Source:This table is adapted from David Korten, Agenda for a New Economy.  The original was inspired by “The Seven Deadly Sins,” White Stone Journal, htt

    The Amoral Skeptic

    Economics, like the sciences, John, is amoral - neither moral nor immoral. 

    When we start putting morality and emotions into it, we need to be careful, that we don't start seeing  ghosts which are not there.

    I fully concur with your wish to reform our economic systems to serve humanity better. But I do not see how this list adds to the discussion or takes us further.

    They're too much like the words Geoff uses, to block a deeper search for underlying patterns, because such pattern are too ambivalent, and lead too close to home. 

    We can secure a viable human future.

    During the latter part of the twentieth century we were taught that we were limited to a choice between two economic models: Wall Street capitalism and Soviet communism. We chose Wall Street capitalism based on its claim to being the natural champion of democracy and market choice. Now we see the reality that Wall Street capitalism seeks to limit our political choices to politicians who serve Wall Street interests and our market choices to those that maximize Wall Street profits.
     Our choices are not limited to rule by global financiers or socialist bureaucrats. The current system of economic rules and institutions centralizes decision-making power in narrowly focused global financial institutions that operate beyond the reach of democratic accountability to serve purely financial interests.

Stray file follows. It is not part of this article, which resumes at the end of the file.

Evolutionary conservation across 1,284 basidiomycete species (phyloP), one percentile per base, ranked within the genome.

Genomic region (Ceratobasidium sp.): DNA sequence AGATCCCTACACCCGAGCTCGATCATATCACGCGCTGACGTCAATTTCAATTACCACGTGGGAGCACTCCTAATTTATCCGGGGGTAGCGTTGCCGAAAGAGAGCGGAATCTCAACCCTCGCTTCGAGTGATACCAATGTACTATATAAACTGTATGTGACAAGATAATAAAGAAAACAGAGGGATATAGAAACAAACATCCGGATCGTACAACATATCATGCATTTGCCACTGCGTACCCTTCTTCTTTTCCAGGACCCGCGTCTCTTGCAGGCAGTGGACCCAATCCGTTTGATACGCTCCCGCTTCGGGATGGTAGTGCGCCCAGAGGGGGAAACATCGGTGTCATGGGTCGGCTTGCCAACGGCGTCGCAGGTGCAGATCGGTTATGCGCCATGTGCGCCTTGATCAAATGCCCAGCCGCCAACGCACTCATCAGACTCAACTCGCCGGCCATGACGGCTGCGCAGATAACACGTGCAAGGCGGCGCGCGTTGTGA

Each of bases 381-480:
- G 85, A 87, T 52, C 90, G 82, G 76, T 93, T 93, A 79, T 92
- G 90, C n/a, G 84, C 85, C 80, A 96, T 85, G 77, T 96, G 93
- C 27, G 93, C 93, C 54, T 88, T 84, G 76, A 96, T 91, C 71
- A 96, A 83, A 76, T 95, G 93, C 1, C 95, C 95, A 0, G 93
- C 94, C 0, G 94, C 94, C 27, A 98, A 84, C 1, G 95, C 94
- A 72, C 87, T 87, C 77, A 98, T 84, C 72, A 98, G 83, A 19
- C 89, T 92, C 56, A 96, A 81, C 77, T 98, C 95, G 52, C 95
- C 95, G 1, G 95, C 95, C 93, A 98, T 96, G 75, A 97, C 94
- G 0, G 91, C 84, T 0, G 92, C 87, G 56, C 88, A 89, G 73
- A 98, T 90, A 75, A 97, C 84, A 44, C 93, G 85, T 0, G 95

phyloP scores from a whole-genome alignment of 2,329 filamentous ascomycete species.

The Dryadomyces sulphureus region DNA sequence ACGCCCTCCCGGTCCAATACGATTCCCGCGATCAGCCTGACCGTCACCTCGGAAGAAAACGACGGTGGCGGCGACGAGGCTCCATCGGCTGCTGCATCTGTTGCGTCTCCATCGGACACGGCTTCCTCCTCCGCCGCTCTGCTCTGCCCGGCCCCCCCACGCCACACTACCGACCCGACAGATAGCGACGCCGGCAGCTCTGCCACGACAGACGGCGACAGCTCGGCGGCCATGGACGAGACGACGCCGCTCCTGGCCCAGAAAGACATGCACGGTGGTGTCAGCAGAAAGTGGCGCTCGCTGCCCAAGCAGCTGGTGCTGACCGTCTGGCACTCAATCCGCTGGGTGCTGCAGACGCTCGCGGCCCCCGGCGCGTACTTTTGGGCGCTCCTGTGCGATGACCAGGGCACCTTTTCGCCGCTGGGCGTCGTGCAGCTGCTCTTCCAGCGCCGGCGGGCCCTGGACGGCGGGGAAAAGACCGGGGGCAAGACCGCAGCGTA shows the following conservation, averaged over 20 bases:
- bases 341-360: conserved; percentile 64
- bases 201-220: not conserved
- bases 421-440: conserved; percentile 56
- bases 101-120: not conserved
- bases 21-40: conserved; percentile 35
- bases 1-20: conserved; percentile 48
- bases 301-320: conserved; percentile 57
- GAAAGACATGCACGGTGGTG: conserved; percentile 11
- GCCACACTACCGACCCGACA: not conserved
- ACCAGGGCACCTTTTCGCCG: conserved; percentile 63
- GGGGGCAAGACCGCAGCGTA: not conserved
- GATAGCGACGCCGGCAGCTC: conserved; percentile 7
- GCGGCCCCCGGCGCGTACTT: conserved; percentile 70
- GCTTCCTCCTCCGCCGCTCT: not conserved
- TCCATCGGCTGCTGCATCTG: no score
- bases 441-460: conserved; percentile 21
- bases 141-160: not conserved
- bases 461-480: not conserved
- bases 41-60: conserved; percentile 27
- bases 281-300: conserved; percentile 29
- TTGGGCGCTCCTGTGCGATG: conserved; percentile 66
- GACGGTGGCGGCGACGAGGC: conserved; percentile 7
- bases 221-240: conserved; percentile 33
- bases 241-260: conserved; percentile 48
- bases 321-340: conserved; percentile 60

This vision of economic possibility is based on the premise that human nature is not limited to competitive, individualistic, and materialistic drives, but includes equally natural tendencies to be cooperative, caring, and respectful. This premise is supported by our daily experience as well as by scientific findings that our brains are wired for life in community and that societies that feature greater equity and community enjoy greater health and happiness than more unequal and individualistic societies.


    We find hope in the realization that the economic transformation we must now navigate to secure a viable human future is consistent with our nature and holds the possibility of a better life for all.

    Global economy plunging into a "lost decade".

    The head of the International Monetary Fund (IMF) has said that Europe's debt crisis risks plunging the global economy into a "lost decade", saying it was rich nations' responsiblity to shoulder the burden of restoring growth and confidence.

    Christine Lagarde told a financial forum in Beijing on Wednesday that European plans to bolster a rescue package for Greece were a "step in the right direction", but that the outlook for the world economy remained dangerous and uncertain.

    "There are clearly clouds on the horizon. Clouds on the horizon particularly in the advanced economies and particularly so in the European Union and the United States," Lagarde said.

    Speaking on the first of a two-day visit to China, Lagarde said Asia was not immune to the problems currently sweeping the eurozone.

    A lost decade for sure, but Japan's lost decade is now two decades of stagnation.

    It was Christmas Day, 1989, when the Bank of Japan raised the benchmark interest rate to 4.25%. The move was supposed to prevent an asset bubble and curb inflation. The result: the market crashed, the economy stagnated, and a debt crisis ensued. And in the more than 20 years since then, little has changed.

    Japan has struggled through over two decades of weak growth and deflation. And the Nikkei index is still down something like 80% from its peak in 1989.

    When will we realise that we have come to the end of continuous growth, we have to accept that we need a sustainable economy. Not an economy that will grow forever.

    When we move to alternative, sustainable energy the price of energy should fall. That should apply stimulus to the stagnating global economy.

    We should write off all debt and invest in sustainable energy, Throwing good money after bad is never going to solve our problems.